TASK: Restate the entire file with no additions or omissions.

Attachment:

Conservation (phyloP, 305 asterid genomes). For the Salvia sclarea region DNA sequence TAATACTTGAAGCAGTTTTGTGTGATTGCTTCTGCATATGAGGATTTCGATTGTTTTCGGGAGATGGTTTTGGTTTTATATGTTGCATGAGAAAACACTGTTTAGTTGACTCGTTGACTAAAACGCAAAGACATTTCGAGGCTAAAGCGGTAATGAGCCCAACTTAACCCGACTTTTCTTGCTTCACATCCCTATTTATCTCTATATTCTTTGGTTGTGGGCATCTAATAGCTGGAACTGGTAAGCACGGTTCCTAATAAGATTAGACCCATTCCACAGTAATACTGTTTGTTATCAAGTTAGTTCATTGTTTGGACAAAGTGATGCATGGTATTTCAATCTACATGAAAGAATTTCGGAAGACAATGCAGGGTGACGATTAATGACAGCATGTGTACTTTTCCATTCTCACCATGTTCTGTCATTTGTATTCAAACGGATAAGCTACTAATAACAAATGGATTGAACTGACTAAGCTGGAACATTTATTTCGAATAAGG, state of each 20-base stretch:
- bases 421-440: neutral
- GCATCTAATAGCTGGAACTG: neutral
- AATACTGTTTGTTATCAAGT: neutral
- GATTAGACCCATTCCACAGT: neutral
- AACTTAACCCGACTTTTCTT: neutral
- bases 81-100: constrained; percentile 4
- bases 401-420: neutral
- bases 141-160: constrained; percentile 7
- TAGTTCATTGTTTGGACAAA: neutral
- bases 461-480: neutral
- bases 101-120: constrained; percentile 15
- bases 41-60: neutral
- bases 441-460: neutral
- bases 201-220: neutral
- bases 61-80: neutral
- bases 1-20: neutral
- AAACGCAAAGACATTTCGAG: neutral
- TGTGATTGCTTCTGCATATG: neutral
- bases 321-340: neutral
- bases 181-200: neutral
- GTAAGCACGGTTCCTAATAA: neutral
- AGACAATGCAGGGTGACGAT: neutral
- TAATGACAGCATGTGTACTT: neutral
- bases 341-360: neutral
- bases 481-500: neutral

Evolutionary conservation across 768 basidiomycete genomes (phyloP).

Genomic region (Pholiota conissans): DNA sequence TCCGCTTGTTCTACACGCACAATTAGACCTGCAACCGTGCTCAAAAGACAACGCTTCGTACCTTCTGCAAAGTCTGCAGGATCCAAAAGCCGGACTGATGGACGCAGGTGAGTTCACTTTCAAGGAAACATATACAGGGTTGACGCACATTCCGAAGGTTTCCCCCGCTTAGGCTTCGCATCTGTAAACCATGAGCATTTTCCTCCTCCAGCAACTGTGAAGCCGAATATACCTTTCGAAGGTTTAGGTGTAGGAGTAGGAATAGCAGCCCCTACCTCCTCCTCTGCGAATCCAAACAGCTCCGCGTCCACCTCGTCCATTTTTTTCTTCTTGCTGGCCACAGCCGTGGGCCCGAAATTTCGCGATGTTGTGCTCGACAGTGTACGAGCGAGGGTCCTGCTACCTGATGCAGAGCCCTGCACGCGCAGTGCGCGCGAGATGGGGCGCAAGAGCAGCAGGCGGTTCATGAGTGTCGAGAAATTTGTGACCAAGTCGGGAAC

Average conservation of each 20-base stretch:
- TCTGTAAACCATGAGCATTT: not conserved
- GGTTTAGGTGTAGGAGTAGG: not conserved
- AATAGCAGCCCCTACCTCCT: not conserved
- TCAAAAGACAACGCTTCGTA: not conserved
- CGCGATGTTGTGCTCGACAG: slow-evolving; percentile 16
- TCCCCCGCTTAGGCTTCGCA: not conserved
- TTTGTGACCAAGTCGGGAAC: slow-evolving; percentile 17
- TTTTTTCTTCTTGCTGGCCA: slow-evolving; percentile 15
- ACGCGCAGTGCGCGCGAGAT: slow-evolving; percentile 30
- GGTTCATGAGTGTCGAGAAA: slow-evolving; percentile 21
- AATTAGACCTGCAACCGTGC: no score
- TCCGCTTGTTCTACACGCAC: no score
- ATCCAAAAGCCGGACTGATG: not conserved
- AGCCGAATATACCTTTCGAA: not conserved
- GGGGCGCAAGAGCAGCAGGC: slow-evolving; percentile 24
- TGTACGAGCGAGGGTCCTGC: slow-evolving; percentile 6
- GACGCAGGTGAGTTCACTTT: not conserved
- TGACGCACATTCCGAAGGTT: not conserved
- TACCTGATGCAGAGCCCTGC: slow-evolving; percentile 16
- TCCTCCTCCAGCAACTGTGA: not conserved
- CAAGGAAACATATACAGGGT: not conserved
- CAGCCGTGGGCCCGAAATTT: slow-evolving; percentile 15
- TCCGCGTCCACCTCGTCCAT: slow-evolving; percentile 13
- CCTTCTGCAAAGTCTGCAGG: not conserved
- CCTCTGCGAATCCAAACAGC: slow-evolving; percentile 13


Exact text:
Conservation (phyloP, 305 asterid genomes). For the Salvia sclarea region DNA sequence TAATACTTGAAGCAGTTTTGTGTGATTGCTTCTGCATATGAGGATTTCGATTGTTTTCGGGAGATGGTTTTGGTTTTATATGTTGCATGAGAAAACACTGTTTAGTTGACTCGTTGACTAAAACGCAAAGACATTTCGAGGCTAAAGCGGTAATGAGCCCAACTTAACCCGACTTTTCTTGCTTCACATCCCTATTTATCTCTATATTCTTTGGTTGTGGGCATCTAATAGCTGGAACTGGTAAGCACGGTTCCTAATAAGATTAGACCCATTCCACAGTAATACTGTTTGTTATCAAGTTAGTTCATTGTTTGGACAAAGTGATGCATGGTATTTCAATCTACATGAAAGAATTTCGGAAGACAATGCAGGGTGACGATTAATGACAGCATGTGTACTTTTCCATTCTCACCATGTTCTGTCATTTGTATTCAAACGGATAAGCTACTAATAACAAATGGATTGAACTGACTAAGCTGGAACATTTATTTCGAATAAGG, state of each 20-base stretch:
- bases 421-440: neutral
- GCATCTAATAGCTGGAACTG: neutral
- AATACTGTTTGTTATCAAGT: neutral
- GATTAGACCCATTCCACAGT: neutral
- AACTTAACCCGACTTTTCTT: neutral
- bases 81-100: constrained; percentile 4
- bases 401-420: neutral
- bases 141-160: constrained; percentile 7
- TAGTTCATTGTTTGGACAAA: neutral
- bases 461-480: neutral
- bases 101-120: constrained; percentile 15
- bases 41-60: neutral
- bases 441-460: neutral
- bases 201-220: neutral
- bases 61-80: neutral
- bases 1-20: neutral
- AAACGCAAAGACATTTCGAG: neutral
- TGTGATTGCTTCTGCATATG: neutral
- bases 321-340: neutral
- bases 181-200: neutral
- GTAAGCACGGTTCCTAATAA: neutral
- AGACAATGCAGGGTGACGAT: neutral
- TAATGACAGCATGTGTACTT: neutral
- bases 341-360: neutral
- bases 481-500: neutral

Evolutionary conservation across 768 basidiomycete genomes (phyloP).

Genomic region (Pholiota conissans): DNA sequence TCCGCTTGTTCTACACGCACAATTAGACCTGCAACCGTGCTCAAAAGACAACGCTTCGTACCTTCTGCAAAGTCTGCAGGATCCAAAAGCCGGACTGATGGACGCAGGTGAGTTCACTTTCAAGGAAACATATACAGGGTTGACGCACATTCCGAAGGTTTCCCCCGCTTAGGCTTCGCATCTGTAAACCATGAGCATTTTCCTCCTCCAGCAACTGTGAAGCCGAATATACCTTTCGAAGGTTTAGGTGTAGGAGTAGGAATAGCAGCCCCTACCTCCTCCTCTGCGAATCCAAACAGCTCCGCGTCCACCTCGTCCATTTTTTTCTTCTTGCTGGCCACAGCCGTGGGCCCGAAATTTCGCGATGTTGTGCTCGACAGTGTACGAGCGAGGGTCCTGCTACCTGATGCAGAGCCCTGCACGCGCAGTGCGCGCGAGATGGGGCGCAAGAGCAGCAGGCGGTTCATGAGTGTCGAGAAATTTGTGACCAAGTCGGGAAC

Average conservation of each 20-base stretch:
- TCTGTAAACCATGAGCATTT: not conserved
- GGTTTAGGTGTAGGAGTAGG: not conserved
- AATAGCAGCCCCTACCTCCT: not conserved
- TCAAAAGACAACGCTTCGTA: not conserved
- CGCGATGTTGTGCTCGACAG: slow-evolving; percentile 16
- TCCCCCGCTTAGGCTTCGCA: not conserved
- TTTGTGACCAAGTCGGGAAC: slow-evolving; percentile 17
- TTTTTTCTTCTTGCTGGCCA: slow-evolving; percentile 15
- ACGCGCAGTGCGCGCGAGAT: slow-evolving; percentile 30
- GGTTCATGAGTGTCGAGAAA: slow-evolving; percentile 21
- AATTAGACCTGCAACCGTGC: no score
- TCCGCTTGTTCTACACGCAC: no score
- ATCCAAAAGCCGGACTGATG: not conserved
- AGCCGAATATACCTTTCGAA: not conserved
- GGGGCGCAAGAGCAGCAGGC: slow-evolving; percentile 24
- TGTACGAGCGAGGGTCCTGC: slow-evolving; percentile 6
- GACGCAGGTGAGTTCACTTT: not conserved
- TGACGCACATTCCGAAGGTT: not conserved
- TACCTGATGCAGAGCCCTGC: slow-evolving; percentile 16
- TCCTCCTCCAGCAACTGTGA: not conserved
- CAAGGAAACATATACAGGGT: not conserved
- CAGCCGTGGGCCCGAAATTT: slow-evolving; percentile 15
- TCCGCGTCCACCTCGTCCAT: slow-evolving; percentile 13
- CCTTCTGCAAAGTCTGCAGG: not conserved
- CCTCTGCGAATCCAAACAGC: slow-evolving; percentile 13